2. Kristy Lee Cook finally getting kicked off American Idol.
3. We went to prayer meeting at church on Monday night for the first time in months. I think that’s why the rest of the week seemed to go so much more smoothly. I didn’t really get that much done around the house, but I didn’t feel behind and irritated by being behind, because I’d started the week focusing on what’s really important to me. We will go back--it’s worth the effort.
1. The wreck. But it definitely could have been worse.
2. I was sore all over from kickboxing on Thursday after two weeks off. I hate exercise. The most exercise I really want to do is turning the pages of a book. Unfortunately, I don’t want to be bedridden when I get old, so I have to make myself move.
3. I was irritated at a friend with whom I’m never irritated. I won’t discuss my reasons here. (It’s none of you reading; I just want to keep it private.) I was going to confront her in a nice way and then I realized that this choice of hers was none of my business; it was between her and God. So I let it go. But being irritated was like picking at a scab—it itched, hurt, and felt good-in-a-bad way all at the same time.
4. Having to pee 5 times more frequently (and suddenly) than I did before I had kids. Can I get a witness, ladies?
Friday, April 18, 2008
Let me just start by saying: we are all fine. We were in a wreck and there was a ginormous hail/thunderstorm last night, but we’re fine.
Now the details. The wreck could have been much worse (and by that I mean that it could have been my fault.) A police officer had a speeder pulled over on the side of the three-lane highway that goes through my town and the driver of the car in front of me slammed on their brakes because OMG! A cop! I had to apply my brakes quickly too, avoiding hitting that car, but the guy behind me hit my car.
We pulled over and were exchanging information when the cop finished with the speeder and approached us. The cop was VERY young; he looked like he had shaved for the first time, oh, yesterday. “Well, I’m guessing y’all had an accident,” were his words. No, Officer, we just thought we’d exchange phone numbers on the side of the road on a very windy day because he’s so cute.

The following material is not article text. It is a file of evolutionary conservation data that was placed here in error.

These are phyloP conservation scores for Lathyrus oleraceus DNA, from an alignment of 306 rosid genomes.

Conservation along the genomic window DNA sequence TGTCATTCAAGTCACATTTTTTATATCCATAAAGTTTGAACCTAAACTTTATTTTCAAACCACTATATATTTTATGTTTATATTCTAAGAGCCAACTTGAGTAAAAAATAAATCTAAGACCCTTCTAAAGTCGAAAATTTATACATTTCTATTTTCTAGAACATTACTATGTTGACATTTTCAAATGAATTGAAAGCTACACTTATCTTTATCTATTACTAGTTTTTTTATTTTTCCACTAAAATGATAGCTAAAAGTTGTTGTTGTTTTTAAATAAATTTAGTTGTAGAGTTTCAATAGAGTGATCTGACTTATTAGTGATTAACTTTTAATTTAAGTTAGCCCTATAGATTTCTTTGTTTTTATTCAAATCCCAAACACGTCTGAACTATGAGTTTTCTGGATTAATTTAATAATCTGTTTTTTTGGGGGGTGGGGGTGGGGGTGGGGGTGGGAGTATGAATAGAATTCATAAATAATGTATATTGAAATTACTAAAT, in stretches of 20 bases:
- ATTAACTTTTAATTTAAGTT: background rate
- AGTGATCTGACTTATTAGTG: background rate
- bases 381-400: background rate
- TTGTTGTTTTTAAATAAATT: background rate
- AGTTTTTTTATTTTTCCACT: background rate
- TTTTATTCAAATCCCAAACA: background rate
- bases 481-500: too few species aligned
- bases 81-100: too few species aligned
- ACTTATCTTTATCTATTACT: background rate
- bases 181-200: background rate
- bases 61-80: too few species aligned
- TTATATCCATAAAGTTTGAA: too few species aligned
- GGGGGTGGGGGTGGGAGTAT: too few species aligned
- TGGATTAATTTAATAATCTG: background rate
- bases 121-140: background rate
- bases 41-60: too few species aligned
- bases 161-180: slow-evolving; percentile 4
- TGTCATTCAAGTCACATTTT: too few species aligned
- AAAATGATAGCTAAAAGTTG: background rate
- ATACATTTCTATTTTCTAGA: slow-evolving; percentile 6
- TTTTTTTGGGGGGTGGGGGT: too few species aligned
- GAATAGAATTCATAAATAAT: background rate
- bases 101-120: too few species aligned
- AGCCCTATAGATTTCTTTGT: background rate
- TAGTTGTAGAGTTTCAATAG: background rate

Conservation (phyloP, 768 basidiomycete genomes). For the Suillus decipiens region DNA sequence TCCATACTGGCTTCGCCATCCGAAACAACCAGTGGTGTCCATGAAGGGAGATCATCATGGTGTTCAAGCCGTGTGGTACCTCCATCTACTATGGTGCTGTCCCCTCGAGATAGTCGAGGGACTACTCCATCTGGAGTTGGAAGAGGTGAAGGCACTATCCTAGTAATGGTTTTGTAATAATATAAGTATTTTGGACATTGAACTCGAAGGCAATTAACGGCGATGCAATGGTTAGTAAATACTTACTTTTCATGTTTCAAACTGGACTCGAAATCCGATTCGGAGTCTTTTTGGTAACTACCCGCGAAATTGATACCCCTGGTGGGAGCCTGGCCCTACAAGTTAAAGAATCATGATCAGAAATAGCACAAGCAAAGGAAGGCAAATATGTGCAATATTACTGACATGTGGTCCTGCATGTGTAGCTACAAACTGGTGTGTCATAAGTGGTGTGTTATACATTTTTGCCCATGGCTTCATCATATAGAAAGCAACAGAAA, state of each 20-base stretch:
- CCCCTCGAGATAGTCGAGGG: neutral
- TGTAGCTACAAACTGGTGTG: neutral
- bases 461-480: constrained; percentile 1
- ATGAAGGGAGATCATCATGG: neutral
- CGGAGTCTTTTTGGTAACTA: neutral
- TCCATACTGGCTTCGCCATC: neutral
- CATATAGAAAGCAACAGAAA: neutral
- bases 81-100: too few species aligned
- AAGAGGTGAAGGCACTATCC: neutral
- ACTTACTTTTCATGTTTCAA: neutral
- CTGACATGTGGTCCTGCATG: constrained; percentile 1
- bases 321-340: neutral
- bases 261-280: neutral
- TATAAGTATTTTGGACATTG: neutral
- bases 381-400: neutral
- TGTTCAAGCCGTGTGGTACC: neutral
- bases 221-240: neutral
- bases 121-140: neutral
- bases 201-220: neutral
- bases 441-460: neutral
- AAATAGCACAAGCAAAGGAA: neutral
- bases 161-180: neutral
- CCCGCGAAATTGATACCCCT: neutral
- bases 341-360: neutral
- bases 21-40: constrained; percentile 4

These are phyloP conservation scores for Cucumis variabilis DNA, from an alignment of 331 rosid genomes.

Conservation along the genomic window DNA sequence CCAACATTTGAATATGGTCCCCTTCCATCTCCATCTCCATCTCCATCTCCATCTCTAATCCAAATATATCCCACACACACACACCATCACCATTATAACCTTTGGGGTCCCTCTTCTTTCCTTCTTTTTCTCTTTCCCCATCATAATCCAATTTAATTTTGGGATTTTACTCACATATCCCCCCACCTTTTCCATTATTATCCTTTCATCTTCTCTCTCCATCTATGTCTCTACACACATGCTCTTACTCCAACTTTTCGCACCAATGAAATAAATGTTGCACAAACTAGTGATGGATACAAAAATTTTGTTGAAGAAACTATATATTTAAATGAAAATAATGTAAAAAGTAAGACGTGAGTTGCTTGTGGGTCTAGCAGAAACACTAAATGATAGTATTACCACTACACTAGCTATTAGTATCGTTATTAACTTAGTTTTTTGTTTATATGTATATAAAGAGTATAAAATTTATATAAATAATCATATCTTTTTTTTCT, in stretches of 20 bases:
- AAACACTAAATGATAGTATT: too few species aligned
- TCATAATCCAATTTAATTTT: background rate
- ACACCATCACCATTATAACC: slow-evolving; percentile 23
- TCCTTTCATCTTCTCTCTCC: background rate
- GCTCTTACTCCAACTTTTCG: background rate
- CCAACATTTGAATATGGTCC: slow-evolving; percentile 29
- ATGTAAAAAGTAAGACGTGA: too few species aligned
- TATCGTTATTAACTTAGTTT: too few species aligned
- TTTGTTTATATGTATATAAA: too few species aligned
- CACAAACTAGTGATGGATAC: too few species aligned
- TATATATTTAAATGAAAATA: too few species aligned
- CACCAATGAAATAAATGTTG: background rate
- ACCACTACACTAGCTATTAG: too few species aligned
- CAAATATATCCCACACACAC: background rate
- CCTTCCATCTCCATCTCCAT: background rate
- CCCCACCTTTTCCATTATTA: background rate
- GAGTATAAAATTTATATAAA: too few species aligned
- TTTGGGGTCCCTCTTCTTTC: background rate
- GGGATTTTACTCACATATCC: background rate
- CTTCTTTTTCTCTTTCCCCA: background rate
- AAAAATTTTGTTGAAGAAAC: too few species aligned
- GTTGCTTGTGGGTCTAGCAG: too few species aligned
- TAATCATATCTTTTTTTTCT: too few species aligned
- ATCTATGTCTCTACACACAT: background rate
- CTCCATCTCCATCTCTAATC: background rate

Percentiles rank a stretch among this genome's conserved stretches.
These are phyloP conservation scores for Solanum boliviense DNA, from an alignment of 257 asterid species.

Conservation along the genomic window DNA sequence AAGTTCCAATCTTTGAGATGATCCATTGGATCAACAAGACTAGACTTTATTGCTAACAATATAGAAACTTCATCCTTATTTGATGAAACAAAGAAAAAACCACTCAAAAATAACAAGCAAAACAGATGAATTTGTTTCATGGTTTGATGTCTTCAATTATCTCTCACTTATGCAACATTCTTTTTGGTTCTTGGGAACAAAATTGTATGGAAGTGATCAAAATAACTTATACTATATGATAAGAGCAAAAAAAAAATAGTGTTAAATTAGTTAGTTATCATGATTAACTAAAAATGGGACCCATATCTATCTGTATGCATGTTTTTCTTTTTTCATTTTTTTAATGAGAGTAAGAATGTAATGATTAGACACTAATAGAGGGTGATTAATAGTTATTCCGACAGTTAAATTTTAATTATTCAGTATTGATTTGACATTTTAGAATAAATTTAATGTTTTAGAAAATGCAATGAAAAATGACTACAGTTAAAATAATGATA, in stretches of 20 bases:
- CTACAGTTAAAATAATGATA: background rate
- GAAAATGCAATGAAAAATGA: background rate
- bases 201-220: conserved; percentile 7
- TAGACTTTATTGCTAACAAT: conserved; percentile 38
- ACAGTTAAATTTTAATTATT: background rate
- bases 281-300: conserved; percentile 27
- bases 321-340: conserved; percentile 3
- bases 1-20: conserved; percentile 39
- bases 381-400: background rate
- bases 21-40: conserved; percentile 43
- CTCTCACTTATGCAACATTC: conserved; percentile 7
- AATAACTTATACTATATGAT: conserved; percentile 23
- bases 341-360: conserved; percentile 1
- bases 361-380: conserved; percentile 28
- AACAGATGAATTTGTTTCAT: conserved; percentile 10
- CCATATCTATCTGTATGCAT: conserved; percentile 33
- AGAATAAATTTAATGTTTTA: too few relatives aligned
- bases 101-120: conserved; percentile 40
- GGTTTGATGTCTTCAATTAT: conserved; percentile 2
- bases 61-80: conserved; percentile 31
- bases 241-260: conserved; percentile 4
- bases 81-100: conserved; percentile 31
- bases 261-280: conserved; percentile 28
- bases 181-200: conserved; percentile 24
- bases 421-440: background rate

(He was cute, though, which I haven’t mentioned to my husband for obvious reasons. Looked like Orlando Bloom. Alas, he is 21 years old, has a girlfriend who was in his car, I’m married with 2 kids, and—oh yeah, HE HIT MY CAR.)
When we got home there was a message from
Miss Pink was pretty upset during the aftermath. “We had a wreck! Oh no! I can’t believe we had a wreck! Is our car broken, Mommy? MOMMY! WE HAD A WRECK!” Meanwhile, Mr. Blue was oblivious—sitting in his car seat chewing on his stuffed doggie’s face.
You all know what a drama queen she can be. But as a recovering drama queen myself, I can tell you that to her, the freak-out is entirely justified because it is the WORST THING IN THE WORLD EVER—to her. She just has huge emotions that her little heart doesn’t know how to handle. My job is to stay calm and help her calm down—not by making her shut up, but by showing her that everything’s fine, Mommy will take care of it, she doesn’t have to worry, etc. With her, because she’s so verbal, that means talking her down from the ledge, so to speak. I am so thankful that I am not in the same place I was in five or even three years ago, because I would have been crying right along with her. Now, I was like, “The most important thing is that nobody’s hurt. The second most important thing is that nobody’s hurt.” And I meant it.
Tuesday, April 15, 2008
So here is a recipe I found in a magazine--I can't remember which one. But it met ALL my criteria for a recipe: it's easy, cooks in less than 30 minutes, with only 5 minutes prep, uses less than 5 ingredients, and is yummylicious. I sometimes cook things that don't follow these criteria, but not that often! This one is going on the regular rotation.
Without further ado--I give you Orange BBQ Drumsticks.
Preheat oven to 450. Line a rimmed pan with nonstick foil, or spray regular foil with cooking spray. Remove skin from 6-8 chicken drumsticks (the recipe said 8, the package I bought had 6; there was some sauce left over but not a lot).
Stir together 3/4 c. BBQ sauce, 1/4 c. orange marmalade, and 2 tsp. chili powder. Reserve 1/4 c. of sauce and dip the drumsticks in the rest to coat. Bake 25 minutes. Drizzle remaining sauce over drumsticks.
I served these with a pasta salad, but potato salad would be good too, for a picnic-y feel. Enjoy!
Updated: Oops, I forgot to say that for more tips and tricks, go here.